Bond Ratings Definition

Cite this article as:"Bond Ratings Definition," in The Business Professor, updated February 26, 2019, last accessed October 25, 2020,


Bond Ratings Definition

This is a rating that is given to a bond to show its credit quality. These ratings are provided by private independent rating services based on the financial strength of a bond issuer. These ratings are expressed as letters which range from the highest ‘AAA’ to the lowest ‘C’ or ‘D.’ Although the grades use the same letters in every rating service, some of these services use combinations of upper and lower case letters to differentiate themselves.

A Little more on What is a Bond Rating


This rating system enables investors to evaluate the credit risk of companies. The blue-chip companies have a higher rating since they are safer than the risky companies which have a low rating. The below bond rating scales are from Moody’s, Standard and Poor’s, and Fitch ratings which are leading rating agencies in the US.

Bond RatingGradeRisk
Moody\’sS&P/ Fitch
AaaAAAInvestmentHighest Quality
AaAAInvestmentHigh Quality
BaaBBBInvestmentMedium Grade
Ba, BBB, BJunkSpeculative
Caa/Ca/CCCC/CC/CJunkHighly Speculative
CDJunkIn Default

When the company’s status falls below a particular rating, its grade is changed from investment quality to junk status. The junk bonds are those belonging to companies that are in some financial trouble. This means that they offer higher yields than other debts since they are so risky. Bonds are not safer than stocks, and some type of bonds can be riskier than stocks.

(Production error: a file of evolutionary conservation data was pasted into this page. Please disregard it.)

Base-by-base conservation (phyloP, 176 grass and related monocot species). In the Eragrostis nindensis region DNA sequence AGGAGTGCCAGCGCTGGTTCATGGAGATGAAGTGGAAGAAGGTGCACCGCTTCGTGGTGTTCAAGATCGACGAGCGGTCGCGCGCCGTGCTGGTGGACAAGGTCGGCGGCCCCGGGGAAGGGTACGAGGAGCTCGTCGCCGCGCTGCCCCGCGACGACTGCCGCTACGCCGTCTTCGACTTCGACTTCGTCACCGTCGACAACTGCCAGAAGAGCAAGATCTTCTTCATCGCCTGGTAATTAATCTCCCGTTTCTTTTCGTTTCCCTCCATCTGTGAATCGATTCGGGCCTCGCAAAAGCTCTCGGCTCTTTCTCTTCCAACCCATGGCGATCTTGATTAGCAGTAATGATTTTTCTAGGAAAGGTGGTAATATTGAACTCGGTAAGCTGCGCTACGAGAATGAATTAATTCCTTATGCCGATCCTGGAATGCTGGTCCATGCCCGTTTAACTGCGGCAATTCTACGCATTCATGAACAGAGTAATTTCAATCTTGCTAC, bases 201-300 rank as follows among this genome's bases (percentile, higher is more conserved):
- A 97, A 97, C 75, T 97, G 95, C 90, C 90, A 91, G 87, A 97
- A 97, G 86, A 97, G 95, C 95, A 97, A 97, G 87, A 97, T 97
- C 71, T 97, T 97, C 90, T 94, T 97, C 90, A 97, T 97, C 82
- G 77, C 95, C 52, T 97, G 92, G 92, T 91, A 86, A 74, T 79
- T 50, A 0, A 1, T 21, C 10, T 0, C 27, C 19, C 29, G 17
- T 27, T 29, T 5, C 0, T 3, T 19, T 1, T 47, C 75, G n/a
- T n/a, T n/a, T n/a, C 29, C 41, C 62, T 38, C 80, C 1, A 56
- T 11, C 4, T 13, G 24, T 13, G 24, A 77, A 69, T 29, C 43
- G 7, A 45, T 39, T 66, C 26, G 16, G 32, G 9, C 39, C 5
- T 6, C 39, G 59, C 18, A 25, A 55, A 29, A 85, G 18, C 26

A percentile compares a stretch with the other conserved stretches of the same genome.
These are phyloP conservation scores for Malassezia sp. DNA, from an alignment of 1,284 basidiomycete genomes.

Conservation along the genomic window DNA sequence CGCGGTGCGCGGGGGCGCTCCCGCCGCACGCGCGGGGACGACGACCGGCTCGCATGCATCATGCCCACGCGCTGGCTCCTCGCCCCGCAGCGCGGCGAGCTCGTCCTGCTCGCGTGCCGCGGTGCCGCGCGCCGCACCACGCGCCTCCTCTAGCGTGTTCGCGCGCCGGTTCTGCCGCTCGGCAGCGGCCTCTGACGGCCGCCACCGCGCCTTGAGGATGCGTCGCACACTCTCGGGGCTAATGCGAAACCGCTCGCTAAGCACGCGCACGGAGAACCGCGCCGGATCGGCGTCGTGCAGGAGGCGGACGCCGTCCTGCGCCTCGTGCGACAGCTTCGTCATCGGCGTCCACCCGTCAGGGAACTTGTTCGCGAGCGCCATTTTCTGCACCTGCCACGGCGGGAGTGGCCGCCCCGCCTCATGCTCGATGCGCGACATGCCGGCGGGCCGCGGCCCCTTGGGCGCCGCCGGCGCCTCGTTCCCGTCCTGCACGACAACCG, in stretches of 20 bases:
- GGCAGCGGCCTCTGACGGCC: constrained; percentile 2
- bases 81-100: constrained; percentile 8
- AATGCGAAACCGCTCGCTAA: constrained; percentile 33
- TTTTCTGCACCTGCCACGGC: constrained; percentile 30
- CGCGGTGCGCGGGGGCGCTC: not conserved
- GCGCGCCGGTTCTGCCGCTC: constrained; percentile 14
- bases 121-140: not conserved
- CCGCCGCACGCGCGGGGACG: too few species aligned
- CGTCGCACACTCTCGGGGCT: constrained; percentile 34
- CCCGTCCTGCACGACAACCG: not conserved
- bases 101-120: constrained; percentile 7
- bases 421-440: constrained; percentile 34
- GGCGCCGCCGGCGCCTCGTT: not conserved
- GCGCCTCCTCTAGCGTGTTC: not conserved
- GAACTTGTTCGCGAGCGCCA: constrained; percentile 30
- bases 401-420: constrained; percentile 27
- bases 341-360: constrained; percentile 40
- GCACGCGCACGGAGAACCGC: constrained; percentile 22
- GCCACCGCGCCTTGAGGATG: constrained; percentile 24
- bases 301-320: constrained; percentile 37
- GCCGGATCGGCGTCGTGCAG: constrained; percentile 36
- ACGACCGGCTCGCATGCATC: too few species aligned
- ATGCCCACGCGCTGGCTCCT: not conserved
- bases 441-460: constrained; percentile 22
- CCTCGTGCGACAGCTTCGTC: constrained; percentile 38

The rating of the creditworthiness of a bond issuer is an art and a science. Even though rating companies gather and analyze large amounts of data to decide the best grade, the rating finally relies on the informed opinion of an analyst or a rating committee. The rating is done after a critical analysis of a firm’s financial history. The ability of the company on timely repayment is also analyzed based on previous bonds issued and paid.

Usually, the bond ratings are reviewed every six to twelve months although the agency may decide to review a bond at any time for various reasons such as delayed payments, issuance of new bonds, changes in the financial aspects of the issuer and many others.

The results by bond rating agencies are relied upon by individual and institutional investors to make prudent investment decisions. These agencies can influence the success of a company in the primary and secondary bond markets. However, since the financial crisis of 2008, the value of these ratings has been widely questioned, and the timing and opinions of these agencies have been criticized due to dramatic downgrades.

Investors should thus supplement these ratings with their research before making a financial decision. Sometimes firms will not have their bonds rated, and the investors will be required to judge the firm’s repayment ability on their own. Because ratings differ for each agency and also keep changing, the definition for the bond rating being considered should be researched.

References for Bond Ratings

Academic Research on Bond Ratings

  • Effect of corporate governance on bond ratings and yields: The role of institutional investors and outside directors, Bhojraj, S., & Sengupta, P. (2003). The Journal of Business, 76(3), 455-475. This paper proves the link existing between corporate governance mechanisms and higher bond ratings together with lower bond yields.